Bryan, thanks for commenting. I checked out your blog several times and appreciated your perspective last year as you journeyed through the Beeson Program. Blessings to you and your ministry, and please keep in touch.

Debbie, thanks fo checking in frequently. We miss our Stroudsburg Wesleyan Church family and look forward to our visit in late September. Thanks for your service on the board and your prayers.

Anonymous said...

Michael Card has complied some great thoughts on the subject in "Sacred Silence". There appears to be a broad based increasing interest in both being ministered to and from extended/random periods of silence before the Lord. Some of the notions may be sourced in personality typology needs (Mt. 18:8)while others may be a response/defense mechanism triggered from the pulse/pace/pressures from the 'world systems' of non-stop 3 second info bits machine gunned at you through either media and/or life demands. Either way, I think the act is restoring and centering. I think the habit can be life altering, as it can serve as a type of fast as long as it is Biblically based/balanced. What would remain a concern for me would be if a sub culture would evolve over it's frequency of use, depth of 'personal communion' or aberant manifestations during its practice. It could become a badge of maturity or experience! So, marinated with humility, total dependency upon the Lord and heartfelt accountability to a mentor/partner, I regard the practice and DISCIPLINE to be worthy of effort as it holds much gain for the committed! "Be still and know that I am God!"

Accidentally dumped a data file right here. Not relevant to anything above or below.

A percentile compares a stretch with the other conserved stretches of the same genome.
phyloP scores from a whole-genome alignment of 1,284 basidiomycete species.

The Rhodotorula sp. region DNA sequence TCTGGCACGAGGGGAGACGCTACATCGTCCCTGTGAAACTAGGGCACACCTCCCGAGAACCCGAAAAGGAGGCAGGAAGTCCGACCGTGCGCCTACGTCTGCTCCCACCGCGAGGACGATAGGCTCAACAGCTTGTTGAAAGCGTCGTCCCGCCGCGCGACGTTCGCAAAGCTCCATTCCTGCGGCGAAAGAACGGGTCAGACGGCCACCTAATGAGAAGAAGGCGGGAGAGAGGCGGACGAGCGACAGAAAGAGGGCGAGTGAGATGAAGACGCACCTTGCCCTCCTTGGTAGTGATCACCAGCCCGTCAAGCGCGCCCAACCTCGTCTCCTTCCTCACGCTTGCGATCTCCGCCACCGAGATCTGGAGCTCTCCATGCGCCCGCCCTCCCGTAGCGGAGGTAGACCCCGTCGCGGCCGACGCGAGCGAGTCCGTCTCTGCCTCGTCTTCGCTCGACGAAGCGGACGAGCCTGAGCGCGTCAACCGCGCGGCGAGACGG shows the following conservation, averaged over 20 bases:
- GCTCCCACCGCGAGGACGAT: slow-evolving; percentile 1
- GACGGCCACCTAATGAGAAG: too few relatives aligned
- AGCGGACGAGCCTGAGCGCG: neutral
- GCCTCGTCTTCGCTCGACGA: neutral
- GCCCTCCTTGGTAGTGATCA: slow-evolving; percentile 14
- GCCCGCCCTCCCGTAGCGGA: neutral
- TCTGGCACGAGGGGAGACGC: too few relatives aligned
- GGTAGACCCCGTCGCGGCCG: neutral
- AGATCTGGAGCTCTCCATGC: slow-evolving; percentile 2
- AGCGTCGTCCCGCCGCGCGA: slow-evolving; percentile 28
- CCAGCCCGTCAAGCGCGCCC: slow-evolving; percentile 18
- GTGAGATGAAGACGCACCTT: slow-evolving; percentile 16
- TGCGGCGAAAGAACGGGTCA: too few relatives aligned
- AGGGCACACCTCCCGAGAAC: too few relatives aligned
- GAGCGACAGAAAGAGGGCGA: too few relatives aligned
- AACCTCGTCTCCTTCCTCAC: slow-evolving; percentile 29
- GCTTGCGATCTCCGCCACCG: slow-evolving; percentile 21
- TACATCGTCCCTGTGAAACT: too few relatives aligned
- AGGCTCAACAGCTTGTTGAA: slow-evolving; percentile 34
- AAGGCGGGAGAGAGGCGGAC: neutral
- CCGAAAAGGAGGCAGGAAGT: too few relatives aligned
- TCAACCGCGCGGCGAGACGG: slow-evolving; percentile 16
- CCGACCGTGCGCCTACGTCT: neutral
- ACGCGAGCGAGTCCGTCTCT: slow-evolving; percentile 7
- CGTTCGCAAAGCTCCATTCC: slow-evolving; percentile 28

Periods of any separations from demands are generally beneficial but are not nor should become the norms. Paul encouraged those who practice marital separations, to avoid footholds/pitfalls inviting Satanic/unhealthy deprivations (1 Cor. 7:2-8)

I do not regard any attempts at perpetuating its full time use, as how could we be functioning "in the world" when we would actually be 'in' our own world.

My Friday commitment prevails for you and for your family/studies/internal-external needs!

Rest in Christ!

Thanks- Dave Dion, Sr.

Lenny Luchetti said...

Dave, thank you for your usual insightful and balanced comments. You perception of cultural noise is accurate. The need to enter into "sacred silence" is a must, in these days especially, if we're going to hear from God. Additionally, your thoughts about the subtle pride that can surface from the use of spiritual disciplines such as silence are helpful cautions. We humans have this long standing tendency (ever since Adam and Eve) to take blessings and turn them into curses, good things and turn them into evil things. While God takes things intended for evil and turns them into good, we have this knack for taking what God intends for good and turning into evil.

Thanks for praying for me and the family. We are doing well and enjoying the journey greatly, though we miss our SWC family.

With love for you, Mary and the girls.

Bajus Beach said...

Lenny ,
Wow a monastary . I loved your prayer on the blog it sounds almost pentecostal. Ha ha! I hope you remember tom and i . You know the bajus'. Our number is 910-328-6242

Seven Layers said...

Glad to see your blog. We finished (Kate and Scott Layer) last year's Beeson program and I hope you enjoy it as much as we did. Keep up the blogging!

Scott

Carlos said...

Wow, going to that monastery sounds like a great experience. Actually one of the things I've daydreamed about, aside from what it would be like to win a million dollars, is what it would be like to live in a monastery in silence. When I actually take the time to quiet my mind from all worries and problems and focus on God life seems so much more peaceful/meaningful and my mind feels so much clearer. It's interesting to imagine a place where day after day people live in a way to cultivate that.